Gilded Lil/The Male Nurse, split (Stupid Cat) 7"

Gilded Lil's "Departure Lounge" is a particularly disturbed Polly Harvey playing peculiarly elastic guitars in a pleasingly bendy way. It's as if the record is constantly slowing and speeding back up. If this is the departure point, the journey and destination will be very strange indeed. The Male Nurse offer "The Male Nurse Tower," a song about "a very high building in the middle of London." It sounds like a very deep underpass on a dark night haunted by the Phantom Of The Opera on a very bad day with the Fall as his orchestra. 3 Downhills Park Rd, London, N17 6PE

Pilote, National Lottery (Certificate 18) 7"

"National Lottery" is on the "Antenna" album. "Jelly" is not and it's for this reason that the single is essential. A brutally rasping, farting, creaking overweight groan is coaxed into unnatural aerobic flexibility as unfeasibly athletic beats dance around it in leg warmers and tights. Drum'n'bass? More like chalk'n'cheese.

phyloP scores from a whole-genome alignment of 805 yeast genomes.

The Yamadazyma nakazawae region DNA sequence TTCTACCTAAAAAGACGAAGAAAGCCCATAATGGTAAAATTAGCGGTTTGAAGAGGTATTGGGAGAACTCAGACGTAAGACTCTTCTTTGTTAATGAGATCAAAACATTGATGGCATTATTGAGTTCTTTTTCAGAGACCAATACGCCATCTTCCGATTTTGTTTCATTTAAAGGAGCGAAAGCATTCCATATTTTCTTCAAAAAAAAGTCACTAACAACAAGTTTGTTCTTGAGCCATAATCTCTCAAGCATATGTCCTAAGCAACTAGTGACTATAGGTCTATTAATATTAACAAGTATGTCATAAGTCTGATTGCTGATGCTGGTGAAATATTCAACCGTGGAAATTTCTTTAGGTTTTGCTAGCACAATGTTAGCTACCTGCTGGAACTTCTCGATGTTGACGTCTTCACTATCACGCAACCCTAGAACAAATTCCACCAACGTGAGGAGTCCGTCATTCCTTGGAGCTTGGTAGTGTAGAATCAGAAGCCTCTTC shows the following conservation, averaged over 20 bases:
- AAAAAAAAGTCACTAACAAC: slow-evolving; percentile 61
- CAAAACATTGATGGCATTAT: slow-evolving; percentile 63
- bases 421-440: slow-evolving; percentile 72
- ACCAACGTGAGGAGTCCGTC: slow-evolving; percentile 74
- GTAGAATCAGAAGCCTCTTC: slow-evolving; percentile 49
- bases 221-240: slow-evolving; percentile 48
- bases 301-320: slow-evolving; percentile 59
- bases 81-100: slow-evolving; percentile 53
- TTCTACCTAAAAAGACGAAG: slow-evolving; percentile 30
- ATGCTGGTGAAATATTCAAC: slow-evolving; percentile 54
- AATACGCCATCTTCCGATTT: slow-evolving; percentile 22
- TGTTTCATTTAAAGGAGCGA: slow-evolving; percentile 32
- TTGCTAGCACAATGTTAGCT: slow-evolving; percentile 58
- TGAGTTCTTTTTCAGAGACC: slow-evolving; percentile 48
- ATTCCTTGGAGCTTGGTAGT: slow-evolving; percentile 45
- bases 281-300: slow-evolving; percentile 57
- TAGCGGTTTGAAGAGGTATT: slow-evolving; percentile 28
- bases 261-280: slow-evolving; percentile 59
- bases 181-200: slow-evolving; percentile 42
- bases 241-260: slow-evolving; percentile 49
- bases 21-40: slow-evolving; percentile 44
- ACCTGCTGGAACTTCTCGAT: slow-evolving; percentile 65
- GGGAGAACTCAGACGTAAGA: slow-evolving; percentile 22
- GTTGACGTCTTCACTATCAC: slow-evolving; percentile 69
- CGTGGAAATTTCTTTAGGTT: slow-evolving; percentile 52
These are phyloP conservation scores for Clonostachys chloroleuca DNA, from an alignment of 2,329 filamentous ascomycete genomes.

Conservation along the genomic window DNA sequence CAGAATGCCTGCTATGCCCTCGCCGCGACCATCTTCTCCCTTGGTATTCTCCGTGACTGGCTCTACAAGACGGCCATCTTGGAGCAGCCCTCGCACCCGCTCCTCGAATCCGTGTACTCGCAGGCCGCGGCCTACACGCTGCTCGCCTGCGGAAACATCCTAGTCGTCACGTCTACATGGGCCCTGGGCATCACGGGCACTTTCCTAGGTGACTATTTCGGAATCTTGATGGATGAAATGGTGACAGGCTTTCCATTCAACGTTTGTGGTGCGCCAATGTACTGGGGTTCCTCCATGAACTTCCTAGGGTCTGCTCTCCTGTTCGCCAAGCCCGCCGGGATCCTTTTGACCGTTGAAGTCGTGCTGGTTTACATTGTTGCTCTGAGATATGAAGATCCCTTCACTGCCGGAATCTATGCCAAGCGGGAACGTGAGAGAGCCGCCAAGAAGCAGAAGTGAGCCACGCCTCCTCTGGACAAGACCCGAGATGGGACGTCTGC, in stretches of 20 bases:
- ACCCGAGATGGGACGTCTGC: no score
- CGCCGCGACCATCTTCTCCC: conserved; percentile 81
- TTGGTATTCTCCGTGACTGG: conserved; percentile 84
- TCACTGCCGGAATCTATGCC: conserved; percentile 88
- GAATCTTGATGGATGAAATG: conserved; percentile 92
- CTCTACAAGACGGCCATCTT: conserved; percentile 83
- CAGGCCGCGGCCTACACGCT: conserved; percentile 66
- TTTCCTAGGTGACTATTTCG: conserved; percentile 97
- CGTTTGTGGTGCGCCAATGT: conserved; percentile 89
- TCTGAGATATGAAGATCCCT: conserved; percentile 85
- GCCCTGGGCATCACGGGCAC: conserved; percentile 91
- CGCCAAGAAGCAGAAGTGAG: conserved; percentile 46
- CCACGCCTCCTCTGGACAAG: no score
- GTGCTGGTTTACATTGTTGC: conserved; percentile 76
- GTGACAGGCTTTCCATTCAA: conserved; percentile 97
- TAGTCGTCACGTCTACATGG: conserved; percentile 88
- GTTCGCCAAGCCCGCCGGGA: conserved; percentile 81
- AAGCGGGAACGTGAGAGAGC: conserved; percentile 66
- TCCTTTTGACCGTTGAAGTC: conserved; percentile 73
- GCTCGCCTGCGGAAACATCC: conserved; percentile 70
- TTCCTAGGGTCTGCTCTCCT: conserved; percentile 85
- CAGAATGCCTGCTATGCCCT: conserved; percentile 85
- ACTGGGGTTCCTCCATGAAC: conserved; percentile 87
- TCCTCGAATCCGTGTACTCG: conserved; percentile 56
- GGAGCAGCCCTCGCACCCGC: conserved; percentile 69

Burnt Friedman and The Nu Dub Players, Just Landed (Scape) CD

Burnt Friedman is a dub sniper. He lies in a concealed position for hours at a time, never allowing himself the luxury of even the slightest movement, all attention focussed on the short tube across his bass rifle that magnifies his surroundings, making the far near and the near immediate. With a heightened sense of anticipation through his inactivity and the single-minded dedication to the scope he has ample opportunity to develop his theory of the perfect strike, to play out in his mind the moments when he will tense his forefinger on the trigger, draw a bead on his target and then squeeze. Patient, meditative, the result of much planning. Perfection. "I Shot The Fashion Victim" is the signature tune. The unlucky recipient of Friedman's compulsive dedication to the art of laying down shattered beats and bass being those whose probably wouldn't want to listen to them anyway. The Nu Dub Players are looser and BF allows them latitude to smear traces of improvisation and movement over his pinpoint accuracy, over his considered back line.